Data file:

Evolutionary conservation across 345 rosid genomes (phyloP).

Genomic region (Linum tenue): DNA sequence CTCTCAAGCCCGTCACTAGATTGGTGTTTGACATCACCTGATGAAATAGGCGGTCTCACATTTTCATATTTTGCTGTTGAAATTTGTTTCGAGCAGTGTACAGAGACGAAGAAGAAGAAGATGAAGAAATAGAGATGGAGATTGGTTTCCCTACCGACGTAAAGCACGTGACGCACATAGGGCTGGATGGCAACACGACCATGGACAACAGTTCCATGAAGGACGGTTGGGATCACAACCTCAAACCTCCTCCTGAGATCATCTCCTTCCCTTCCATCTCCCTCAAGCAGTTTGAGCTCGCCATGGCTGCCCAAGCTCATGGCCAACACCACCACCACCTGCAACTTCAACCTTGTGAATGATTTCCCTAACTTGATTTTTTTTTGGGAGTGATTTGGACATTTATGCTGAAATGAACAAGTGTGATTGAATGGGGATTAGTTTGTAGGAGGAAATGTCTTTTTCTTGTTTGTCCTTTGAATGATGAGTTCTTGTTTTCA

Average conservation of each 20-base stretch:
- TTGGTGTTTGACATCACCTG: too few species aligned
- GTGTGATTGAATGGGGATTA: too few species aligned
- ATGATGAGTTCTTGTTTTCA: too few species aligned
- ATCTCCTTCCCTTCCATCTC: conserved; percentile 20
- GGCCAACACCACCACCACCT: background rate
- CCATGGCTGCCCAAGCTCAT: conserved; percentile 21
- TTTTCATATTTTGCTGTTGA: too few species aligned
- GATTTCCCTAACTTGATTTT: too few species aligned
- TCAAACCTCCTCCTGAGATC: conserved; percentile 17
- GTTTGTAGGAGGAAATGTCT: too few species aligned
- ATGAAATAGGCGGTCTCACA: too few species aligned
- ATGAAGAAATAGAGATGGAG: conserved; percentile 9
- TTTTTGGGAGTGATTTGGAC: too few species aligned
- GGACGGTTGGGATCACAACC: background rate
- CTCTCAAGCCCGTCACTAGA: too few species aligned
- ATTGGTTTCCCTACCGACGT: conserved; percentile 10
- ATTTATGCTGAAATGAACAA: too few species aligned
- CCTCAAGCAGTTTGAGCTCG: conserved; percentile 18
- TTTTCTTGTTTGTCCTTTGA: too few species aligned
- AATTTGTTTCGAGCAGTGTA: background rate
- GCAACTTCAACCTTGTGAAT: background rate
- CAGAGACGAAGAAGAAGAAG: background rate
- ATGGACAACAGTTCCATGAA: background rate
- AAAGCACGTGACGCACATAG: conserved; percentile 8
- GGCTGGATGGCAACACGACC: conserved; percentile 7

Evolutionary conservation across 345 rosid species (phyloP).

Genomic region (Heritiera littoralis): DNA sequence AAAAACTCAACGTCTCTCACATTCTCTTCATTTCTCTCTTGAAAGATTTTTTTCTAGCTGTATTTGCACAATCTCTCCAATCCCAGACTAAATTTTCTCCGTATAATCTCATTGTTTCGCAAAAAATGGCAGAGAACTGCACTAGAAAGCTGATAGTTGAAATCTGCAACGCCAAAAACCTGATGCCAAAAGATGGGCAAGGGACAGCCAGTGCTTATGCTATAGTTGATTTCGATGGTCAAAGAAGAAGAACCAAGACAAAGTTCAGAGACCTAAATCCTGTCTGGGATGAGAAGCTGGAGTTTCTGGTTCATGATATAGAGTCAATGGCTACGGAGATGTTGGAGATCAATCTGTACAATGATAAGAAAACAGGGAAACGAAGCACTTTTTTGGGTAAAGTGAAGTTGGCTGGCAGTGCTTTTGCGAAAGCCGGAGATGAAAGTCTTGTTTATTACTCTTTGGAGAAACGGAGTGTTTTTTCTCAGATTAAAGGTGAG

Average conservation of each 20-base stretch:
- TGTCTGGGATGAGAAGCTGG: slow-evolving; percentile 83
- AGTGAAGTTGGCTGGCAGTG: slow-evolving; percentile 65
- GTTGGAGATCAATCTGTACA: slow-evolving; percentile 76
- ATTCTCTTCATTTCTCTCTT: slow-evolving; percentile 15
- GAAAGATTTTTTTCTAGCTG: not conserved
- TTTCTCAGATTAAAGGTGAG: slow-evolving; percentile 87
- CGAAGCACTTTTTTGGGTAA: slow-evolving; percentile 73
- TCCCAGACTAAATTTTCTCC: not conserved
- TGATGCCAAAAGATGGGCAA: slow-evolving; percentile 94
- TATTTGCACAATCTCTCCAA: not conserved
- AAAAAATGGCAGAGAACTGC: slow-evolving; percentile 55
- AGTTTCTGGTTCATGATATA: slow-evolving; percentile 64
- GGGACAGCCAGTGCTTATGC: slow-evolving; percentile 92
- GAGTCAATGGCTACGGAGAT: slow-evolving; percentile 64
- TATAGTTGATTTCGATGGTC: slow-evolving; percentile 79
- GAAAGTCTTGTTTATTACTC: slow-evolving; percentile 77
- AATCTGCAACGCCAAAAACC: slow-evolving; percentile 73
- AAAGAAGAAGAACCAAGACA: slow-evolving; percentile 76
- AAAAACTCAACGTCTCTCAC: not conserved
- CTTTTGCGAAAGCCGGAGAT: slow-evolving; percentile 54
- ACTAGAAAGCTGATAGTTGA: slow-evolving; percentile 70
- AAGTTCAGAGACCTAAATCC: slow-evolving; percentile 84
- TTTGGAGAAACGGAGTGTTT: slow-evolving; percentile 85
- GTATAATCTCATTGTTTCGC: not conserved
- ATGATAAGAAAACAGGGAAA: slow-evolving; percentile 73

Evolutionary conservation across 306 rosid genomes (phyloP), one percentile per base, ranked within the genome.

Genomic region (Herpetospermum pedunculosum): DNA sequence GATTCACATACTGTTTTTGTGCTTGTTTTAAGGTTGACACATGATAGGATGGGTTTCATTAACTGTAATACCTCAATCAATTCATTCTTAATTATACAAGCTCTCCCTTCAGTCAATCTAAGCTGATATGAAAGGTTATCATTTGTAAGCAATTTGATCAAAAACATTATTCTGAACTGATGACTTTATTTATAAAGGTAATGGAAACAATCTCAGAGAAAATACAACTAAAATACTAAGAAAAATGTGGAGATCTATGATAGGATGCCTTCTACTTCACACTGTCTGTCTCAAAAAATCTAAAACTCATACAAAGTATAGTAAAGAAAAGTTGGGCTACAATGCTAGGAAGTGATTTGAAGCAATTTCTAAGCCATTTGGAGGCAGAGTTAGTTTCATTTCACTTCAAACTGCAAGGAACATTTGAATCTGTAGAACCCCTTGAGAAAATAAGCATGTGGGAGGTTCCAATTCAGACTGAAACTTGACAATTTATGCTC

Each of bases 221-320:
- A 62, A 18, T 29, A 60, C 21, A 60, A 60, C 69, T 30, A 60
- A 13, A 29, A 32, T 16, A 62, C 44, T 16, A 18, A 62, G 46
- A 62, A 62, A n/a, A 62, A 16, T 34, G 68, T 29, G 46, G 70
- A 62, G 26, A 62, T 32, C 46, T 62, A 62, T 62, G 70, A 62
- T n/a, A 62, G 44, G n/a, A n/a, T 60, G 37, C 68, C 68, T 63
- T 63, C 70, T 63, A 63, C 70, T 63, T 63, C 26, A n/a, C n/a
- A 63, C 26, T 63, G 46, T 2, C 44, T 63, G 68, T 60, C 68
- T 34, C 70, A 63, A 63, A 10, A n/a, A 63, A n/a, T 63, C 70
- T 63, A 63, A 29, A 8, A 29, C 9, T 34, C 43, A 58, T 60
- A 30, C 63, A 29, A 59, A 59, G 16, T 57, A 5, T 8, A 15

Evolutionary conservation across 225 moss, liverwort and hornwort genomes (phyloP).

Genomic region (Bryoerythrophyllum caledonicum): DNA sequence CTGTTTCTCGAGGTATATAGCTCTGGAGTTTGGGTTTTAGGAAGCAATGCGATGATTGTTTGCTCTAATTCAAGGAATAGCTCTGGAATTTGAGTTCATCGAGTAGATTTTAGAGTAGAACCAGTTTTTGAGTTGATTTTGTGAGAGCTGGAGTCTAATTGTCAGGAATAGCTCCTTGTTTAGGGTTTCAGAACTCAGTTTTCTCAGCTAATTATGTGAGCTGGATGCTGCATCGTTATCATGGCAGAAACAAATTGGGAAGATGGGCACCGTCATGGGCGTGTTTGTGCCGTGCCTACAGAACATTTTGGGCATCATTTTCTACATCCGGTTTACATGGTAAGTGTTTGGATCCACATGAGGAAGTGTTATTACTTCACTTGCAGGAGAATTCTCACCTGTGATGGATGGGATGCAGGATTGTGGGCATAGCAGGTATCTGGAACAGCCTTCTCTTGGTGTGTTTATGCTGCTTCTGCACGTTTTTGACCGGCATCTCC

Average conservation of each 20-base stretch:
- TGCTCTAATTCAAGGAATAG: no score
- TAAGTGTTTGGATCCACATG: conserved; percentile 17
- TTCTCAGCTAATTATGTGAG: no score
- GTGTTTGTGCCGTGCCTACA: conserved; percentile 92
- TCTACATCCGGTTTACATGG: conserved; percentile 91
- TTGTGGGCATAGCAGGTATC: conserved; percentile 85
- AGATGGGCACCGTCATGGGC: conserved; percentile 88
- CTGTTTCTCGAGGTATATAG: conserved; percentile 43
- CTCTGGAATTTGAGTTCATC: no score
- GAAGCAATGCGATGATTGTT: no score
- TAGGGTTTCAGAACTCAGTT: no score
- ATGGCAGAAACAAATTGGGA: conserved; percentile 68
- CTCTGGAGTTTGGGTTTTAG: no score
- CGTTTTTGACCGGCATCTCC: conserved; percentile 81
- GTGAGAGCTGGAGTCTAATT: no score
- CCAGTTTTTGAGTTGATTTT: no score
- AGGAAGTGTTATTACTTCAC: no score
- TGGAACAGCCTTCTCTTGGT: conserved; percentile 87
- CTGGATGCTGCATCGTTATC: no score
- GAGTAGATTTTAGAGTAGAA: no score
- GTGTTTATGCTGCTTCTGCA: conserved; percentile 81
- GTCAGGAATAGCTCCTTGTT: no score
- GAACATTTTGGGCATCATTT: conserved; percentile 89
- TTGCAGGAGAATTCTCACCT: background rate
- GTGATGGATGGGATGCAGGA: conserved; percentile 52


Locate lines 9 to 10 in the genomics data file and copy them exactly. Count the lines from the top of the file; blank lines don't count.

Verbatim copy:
- CCATGGCTGCCCAAGCTCAT: conserved; percentile 21
- TTTTCATATTTTGCTGTTGA: too few species aligned